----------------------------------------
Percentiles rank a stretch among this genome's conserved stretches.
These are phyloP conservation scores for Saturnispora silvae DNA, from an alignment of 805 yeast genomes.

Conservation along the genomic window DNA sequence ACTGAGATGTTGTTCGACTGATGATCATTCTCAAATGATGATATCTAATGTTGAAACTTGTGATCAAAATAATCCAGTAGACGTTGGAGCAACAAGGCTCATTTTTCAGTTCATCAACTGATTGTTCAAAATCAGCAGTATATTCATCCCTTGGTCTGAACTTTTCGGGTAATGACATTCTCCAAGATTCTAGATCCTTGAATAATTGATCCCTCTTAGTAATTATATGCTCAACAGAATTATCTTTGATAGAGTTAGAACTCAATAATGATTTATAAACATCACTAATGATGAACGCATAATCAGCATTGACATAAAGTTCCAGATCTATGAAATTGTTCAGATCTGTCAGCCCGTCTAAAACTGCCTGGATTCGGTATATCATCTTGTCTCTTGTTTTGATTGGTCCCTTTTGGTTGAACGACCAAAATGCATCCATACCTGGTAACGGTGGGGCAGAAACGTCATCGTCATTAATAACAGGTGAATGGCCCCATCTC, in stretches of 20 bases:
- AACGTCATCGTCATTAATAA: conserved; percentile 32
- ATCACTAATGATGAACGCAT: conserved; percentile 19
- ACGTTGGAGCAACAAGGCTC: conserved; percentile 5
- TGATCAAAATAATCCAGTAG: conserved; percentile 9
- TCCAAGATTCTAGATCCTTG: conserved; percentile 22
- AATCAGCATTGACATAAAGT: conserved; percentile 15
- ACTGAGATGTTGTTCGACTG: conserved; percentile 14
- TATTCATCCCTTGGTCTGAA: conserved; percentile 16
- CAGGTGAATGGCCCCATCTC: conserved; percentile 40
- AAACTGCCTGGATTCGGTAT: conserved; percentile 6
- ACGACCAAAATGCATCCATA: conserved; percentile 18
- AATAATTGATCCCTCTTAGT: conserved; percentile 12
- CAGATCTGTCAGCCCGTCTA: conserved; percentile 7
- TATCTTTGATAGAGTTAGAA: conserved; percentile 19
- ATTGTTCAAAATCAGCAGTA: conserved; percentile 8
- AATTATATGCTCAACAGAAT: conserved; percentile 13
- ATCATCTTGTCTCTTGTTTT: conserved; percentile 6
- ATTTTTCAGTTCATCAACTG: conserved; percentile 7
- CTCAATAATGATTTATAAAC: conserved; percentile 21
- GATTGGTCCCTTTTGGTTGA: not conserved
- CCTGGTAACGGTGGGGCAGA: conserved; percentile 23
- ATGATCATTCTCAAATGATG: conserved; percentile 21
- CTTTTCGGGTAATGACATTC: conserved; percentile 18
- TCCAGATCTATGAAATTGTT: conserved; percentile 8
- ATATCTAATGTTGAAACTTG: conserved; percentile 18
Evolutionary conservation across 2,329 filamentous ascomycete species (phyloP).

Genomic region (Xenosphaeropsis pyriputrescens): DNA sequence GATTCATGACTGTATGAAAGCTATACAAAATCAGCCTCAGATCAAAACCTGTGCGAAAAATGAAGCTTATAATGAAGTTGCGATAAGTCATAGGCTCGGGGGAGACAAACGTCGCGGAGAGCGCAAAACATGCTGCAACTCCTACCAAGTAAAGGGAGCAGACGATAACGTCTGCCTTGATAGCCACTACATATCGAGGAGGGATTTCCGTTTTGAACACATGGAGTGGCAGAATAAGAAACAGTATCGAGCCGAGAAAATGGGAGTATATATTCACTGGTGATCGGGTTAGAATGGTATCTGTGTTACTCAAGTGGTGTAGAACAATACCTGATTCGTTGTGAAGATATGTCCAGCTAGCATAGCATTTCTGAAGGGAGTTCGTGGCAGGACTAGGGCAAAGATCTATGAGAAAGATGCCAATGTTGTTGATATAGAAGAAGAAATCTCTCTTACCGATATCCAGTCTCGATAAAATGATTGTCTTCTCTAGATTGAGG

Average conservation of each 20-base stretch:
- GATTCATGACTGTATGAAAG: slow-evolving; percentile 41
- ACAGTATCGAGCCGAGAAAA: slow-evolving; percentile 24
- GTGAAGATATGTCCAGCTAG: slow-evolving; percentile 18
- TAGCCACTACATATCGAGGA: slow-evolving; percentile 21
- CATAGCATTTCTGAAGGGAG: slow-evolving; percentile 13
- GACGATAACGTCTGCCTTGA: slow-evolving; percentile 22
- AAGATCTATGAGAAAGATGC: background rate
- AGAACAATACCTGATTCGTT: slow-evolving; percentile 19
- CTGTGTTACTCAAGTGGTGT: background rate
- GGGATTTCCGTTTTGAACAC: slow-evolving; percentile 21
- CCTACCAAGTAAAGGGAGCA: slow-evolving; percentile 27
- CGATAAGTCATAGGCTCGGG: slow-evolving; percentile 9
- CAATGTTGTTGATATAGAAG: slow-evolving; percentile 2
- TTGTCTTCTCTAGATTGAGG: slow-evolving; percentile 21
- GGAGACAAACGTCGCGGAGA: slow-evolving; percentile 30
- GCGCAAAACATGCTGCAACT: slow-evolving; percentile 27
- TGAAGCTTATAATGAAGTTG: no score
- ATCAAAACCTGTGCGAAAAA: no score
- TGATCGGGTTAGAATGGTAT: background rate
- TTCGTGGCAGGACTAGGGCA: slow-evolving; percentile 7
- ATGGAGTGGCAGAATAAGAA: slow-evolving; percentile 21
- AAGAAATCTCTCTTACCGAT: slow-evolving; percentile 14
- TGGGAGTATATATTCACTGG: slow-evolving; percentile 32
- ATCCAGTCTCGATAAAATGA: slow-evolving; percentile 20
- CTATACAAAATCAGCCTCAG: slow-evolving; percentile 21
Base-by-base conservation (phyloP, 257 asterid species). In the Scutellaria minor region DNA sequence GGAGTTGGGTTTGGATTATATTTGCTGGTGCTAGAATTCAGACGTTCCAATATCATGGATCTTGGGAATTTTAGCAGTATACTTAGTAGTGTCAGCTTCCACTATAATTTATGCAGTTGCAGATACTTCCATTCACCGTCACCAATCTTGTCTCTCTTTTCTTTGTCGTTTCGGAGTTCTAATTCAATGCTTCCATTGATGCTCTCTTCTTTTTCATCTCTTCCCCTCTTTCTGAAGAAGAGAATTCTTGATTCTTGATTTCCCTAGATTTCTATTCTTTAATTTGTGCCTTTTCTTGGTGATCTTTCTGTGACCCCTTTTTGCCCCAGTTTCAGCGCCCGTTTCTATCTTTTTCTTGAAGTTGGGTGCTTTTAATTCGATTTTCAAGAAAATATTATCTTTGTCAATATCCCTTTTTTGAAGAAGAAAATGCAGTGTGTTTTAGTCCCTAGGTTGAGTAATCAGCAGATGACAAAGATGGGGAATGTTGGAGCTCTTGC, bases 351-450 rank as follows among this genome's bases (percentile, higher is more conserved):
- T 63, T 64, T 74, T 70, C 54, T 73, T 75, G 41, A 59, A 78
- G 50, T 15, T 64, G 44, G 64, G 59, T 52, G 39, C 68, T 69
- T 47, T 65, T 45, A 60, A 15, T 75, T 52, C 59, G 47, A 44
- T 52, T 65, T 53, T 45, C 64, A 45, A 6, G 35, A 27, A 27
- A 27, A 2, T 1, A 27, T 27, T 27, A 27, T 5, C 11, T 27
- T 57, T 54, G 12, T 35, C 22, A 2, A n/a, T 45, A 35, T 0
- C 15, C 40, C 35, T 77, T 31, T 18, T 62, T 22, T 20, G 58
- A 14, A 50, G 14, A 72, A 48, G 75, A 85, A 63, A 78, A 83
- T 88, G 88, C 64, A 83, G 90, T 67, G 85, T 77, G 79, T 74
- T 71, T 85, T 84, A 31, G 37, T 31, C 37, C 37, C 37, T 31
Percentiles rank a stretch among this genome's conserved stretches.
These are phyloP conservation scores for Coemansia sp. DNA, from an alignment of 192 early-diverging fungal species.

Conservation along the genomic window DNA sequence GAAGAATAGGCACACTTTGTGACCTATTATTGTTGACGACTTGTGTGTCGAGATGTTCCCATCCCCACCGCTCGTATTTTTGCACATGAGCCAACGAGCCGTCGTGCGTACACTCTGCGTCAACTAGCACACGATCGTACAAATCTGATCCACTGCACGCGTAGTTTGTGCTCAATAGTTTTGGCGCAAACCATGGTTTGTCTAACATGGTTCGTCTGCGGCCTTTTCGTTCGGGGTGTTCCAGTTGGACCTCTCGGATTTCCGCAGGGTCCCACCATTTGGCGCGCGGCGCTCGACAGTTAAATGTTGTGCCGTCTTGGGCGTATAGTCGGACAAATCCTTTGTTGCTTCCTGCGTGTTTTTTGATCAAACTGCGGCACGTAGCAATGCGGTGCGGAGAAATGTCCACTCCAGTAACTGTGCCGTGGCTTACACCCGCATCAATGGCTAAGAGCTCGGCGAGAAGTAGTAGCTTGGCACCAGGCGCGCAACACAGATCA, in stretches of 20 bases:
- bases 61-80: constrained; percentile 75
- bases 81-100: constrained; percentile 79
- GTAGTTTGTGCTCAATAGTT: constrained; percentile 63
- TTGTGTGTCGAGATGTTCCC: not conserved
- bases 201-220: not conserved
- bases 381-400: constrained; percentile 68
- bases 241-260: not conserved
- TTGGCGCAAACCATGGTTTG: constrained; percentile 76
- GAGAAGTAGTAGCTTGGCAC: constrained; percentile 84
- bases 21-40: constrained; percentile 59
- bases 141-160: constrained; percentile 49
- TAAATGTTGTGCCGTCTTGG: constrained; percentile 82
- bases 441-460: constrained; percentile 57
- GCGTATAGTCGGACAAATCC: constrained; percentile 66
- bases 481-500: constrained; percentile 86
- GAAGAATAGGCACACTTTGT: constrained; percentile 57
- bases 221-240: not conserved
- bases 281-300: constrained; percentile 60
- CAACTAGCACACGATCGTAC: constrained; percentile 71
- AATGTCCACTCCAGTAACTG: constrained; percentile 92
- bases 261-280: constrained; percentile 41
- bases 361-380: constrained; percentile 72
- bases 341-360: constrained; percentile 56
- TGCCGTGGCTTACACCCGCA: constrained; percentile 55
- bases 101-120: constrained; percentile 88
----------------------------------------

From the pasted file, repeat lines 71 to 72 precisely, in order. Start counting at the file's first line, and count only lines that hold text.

- bases 61-80: constrained; percentile 75
- bases 81-100: constrained; percentile 79